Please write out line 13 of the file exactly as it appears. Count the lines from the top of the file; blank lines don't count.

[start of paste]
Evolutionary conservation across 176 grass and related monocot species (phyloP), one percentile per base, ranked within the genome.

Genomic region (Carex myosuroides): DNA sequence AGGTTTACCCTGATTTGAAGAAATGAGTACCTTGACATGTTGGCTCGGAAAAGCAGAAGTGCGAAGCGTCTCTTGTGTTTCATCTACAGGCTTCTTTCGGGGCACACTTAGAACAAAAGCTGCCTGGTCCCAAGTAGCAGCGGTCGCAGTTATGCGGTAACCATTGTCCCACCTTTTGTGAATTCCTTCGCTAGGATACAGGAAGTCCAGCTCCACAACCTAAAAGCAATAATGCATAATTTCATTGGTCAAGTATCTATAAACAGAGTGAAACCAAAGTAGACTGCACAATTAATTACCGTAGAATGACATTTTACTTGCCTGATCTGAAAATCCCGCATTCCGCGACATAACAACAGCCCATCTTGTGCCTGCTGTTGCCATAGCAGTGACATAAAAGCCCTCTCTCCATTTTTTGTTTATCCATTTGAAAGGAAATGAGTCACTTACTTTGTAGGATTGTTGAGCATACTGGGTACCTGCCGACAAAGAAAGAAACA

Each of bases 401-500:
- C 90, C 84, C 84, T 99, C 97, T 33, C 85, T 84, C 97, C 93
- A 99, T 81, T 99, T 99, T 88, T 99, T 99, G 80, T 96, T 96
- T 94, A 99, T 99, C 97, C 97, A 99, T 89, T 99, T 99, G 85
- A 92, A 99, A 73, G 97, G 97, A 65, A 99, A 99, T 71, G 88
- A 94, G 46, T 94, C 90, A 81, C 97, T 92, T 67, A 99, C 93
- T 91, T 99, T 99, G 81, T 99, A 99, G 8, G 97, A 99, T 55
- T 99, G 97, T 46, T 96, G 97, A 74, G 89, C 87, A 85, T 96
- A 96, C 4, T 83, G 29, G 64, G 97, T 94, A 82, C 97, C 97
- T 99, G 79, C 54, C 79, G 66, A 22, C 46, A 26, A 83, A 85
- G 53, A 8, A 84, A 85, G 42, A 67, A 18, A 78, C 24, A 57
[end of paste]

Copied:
- G 53, A 8, A 84, A 85, G 42, A 67, A 18, A 78, C 24, A 57